Maïder Fortuné at Archive (883 Queen West) to October 4. 416-703-6564. Rating: NNNN MOTHERLODE at WARC (401 Richmond West) to October 4. 416-977-0097. Rating: NNN Art 4 at Dundas Square (Yonge and Dundas), Sunday, September 7. 416-203-6740. Rating: NNN
In many ways it can be difficult to be a child. For other reasons it can be hard being a mother. Motherlode, a show at the Women's Art Resource Centre , explores motherhood through the work of several artists who have had to balance raising children with nurturing a career in the arts.
It can be very difficult to do both. The general perception is that when you have a child your work suffers, presumably because you spend more time hanging their drawings than your own. By making motherhood the theme, the artwork in the show says otherwise. The pieces here explore the bond between mother and child, often with powerful and emotional results.
The highlight is the ever-impressive work of Janieta Eyre , in which motherhood becomes a state of mutation. In one photograph, a six-breasted Eyre stands near a carriage that bears a pig-like child. In another picture, Siamese twins, painted black, with shared limbs supporting them, stand with shirts slightly parted, revealing their bellies. The works allude to both the darker and lighter sides of the mother-child relationship.
Nicole Collins 's main work in the show consists of a long wax piece featuring a child's scrawled expression of love. It's almost as though Collins allows the work to flow through her child and into her before giving it to a medium.
Rae Johnson 's paintings include two portraits and a large canvas featuring a baby swathed in a field of red hovering just below a pair of crossed hands. The works, while technically strong, lack some of the emotion of the other pieces in the show.
Lyla Rye , whose work here stars her child - in contrast to many artists who spend a lot of time obsessing about themselves - has shot a video and displayed it behind a magnifying glass. The piece places the actions of her daughter Lena in an almost uncomfortable spotlight, giving the viewer the feeling of invading an intimate everyday moment.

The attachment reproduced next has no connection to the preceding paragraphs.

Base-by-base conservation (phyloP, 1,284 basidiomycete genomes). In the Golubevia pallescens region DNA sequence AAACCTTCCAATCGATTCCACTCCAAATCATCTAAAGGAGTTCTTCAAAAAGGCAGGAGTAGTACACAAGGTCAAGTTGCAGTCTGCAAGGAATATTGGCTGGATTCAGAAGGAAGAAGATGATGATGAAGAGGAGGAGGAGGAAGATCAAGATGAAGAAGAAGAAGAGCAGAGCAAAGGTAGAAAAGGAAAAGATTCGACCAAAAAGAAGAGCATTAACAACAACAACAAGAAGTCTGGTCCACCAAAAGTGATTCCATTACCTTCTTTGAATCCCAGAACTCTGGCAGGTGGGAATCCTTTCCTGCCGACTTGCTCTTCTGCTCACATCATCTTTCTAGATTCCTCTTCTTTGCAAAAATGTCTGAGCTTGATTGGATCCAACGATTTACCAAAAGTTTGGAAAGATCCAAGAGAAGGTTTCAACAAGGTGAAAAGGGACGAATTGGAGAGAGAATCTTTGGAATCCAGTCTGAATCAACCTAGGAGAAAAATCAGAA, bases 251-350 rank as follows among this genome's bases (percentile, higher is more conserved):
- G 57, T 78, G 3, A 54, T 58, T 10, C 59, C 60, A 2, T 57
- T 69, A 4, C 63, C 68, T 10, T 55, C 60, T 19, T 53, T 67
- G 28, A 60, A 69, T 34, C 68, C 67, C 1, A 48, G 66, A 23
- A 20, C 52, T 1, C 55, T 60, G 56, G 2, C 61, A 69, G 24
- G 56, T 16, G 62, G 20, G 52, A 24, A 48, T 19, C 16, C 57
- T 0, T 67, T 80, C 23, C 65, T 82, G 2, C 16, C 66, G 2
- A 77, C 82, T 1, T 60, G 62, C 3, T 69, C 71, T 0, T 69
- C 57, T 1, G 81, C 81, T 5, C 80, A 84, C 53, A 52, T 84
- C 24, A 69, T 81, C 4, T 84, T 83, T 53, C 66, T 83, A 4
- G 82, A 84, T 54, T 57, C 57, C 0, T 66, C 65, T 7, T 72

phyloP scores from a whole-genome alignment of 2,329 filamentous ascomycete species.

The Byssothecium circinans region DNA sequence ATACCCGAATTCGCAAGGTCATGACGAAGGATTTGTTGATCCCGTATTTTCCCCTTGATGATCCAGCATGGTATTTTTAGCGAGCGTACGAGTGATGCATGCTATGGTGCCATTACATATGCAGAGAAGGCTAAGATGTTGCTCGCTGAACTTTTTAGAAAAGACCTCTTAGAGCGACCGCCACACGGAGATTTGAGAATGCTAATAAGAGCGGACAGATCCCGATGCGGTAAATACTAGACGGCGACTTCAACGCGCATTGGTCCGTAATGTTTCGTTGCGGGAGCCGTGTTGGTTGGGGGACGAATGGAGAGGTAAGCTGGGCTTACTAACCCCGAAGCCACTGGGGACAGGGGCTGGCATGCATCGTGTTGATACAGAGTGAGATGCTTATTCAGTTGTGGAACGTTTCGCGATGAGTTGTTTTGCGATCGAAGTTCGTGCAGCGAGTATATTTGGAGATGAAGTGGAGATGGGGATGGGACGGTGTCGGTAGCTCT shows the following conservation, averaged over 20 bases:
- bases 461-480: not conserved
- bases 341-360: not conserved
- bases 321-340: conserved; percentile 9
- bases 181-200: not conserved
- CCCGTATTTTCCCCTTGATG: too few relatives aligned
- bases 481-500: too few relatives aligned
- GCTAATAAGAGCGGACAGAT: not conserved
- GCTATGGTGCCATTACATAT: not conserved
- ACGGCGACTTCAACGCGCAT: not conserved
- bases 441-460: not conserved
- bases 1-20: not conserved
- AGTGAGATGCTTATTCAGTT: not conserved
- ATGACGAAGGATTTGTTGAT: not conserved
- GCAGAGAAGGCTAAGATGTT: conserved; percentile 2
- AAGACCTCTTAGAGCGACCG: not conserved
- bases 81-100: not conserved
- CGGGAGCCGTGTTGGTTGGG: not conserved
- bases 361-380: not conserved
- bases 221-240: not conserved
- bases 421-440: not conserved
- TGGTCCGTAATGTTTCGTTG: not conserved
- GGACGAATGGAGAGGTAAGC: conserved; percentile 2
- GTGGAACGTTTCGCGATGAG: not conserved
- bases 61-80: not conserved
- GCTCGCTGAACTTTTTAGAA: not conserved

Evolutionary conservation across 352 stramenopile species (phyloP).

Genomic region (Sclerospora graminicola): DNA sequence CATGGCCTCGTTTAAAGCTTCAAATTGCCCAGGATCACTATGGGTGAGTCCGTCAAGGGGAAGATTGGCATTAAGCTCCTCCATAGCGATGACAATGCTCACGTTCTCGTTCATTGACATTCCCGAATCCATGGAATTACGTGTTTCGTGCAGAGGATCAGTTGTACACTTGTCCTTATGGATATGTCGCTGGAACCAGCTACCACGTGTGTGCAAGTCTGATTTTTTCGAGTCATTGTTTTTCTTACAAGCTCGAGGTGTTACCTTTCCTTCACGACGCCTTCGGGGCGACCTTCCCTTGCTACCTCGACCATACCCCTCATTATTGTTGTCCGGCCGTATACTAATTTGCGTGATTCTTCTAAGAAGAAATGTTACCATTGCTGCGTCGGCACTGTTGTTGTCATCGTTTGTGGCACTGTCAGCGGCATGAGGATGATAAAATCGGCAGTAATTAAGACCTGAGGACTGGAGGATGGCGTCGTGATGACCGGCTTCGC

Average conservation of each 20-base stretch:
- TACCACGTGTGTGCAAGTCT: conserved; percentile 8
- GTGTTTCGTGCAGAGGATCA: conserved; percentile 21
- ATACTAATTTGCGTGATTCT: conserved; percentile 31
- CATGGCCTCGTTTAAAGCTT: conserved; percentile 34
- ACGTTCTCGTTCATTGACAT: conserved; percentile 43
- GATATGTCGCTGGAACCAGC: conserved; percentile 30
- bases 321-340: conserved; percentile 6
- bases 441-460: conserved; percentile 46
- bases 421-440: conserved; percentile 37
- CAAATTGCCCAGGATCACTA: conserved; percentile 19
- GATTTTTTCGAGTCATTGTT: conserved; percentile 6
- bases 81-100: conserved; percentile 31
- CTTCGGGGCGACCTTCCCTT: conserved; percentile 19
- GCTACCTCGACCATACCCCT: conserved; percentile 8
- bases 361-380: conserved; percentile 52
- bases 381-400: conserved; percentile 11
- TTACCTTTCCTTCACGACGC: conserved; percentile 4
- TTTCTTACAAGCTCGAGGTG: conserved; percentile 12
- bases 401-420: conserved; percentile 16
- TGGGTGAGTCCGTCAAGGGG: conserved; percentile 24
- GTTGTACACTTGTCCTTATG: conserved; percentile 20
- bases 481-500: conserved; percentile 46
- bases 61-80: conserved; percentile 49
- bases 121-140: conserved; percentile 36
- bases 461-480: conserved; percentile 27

Pearl Van Geest creates armour for her child with lipstick kisses. Her strongest work is a simple photocopy of a child's face bearing a lipstick kiss on the lips.
Archive is hanging a somewhat sparse show by French artist Maïder Fortuné that explores the fear residing in every parent's heart - that some harm may befall one's child.
Three large-format photographs hang in the gallery, each featuring two small girls in dresses playing on a bed near a chandelier in a room with sad, green walls. In one, the fair girl stands on the back of the other, treating her like a doll. In the other pictures the fair girl lies on a pillow smothering the other beneath the billowing whiteness.
Titled Playing Dead, the body of work is taut and full of trepidation.
After night creeps out of Trinity Bellwoods Park and surrounds the gallery, a video loop plays on a screen in the window. Passersby see a black-and-white close-up of a girl skipping, her face moving up and down in fits and starts, leaving traces that create the effect of an eerie totem pole. The blue light from the projector seems to bisect her head.
Art is rooted in life, and for many children fear and suffering are a reality. Last Sunday, galleryBIBIANNE organized Art 4, a gathering of artists, with proceeds going towards the Children's Aid Society. The artists were assembled like a bunch of ragtag skateboarders on the cement surface of that architectural hiccup known as Yonge-Dundas Square.
The work was uneven, and tended toward forgettable abstracts or landscapes, but there was plenty of heart and standout pieces such as the out-of-focus landscapes of Laura Wood and the beat-up furniture paintings of Karin Rabuka .
And art is always more appealing when it helps a child live a life that's a little less difficult.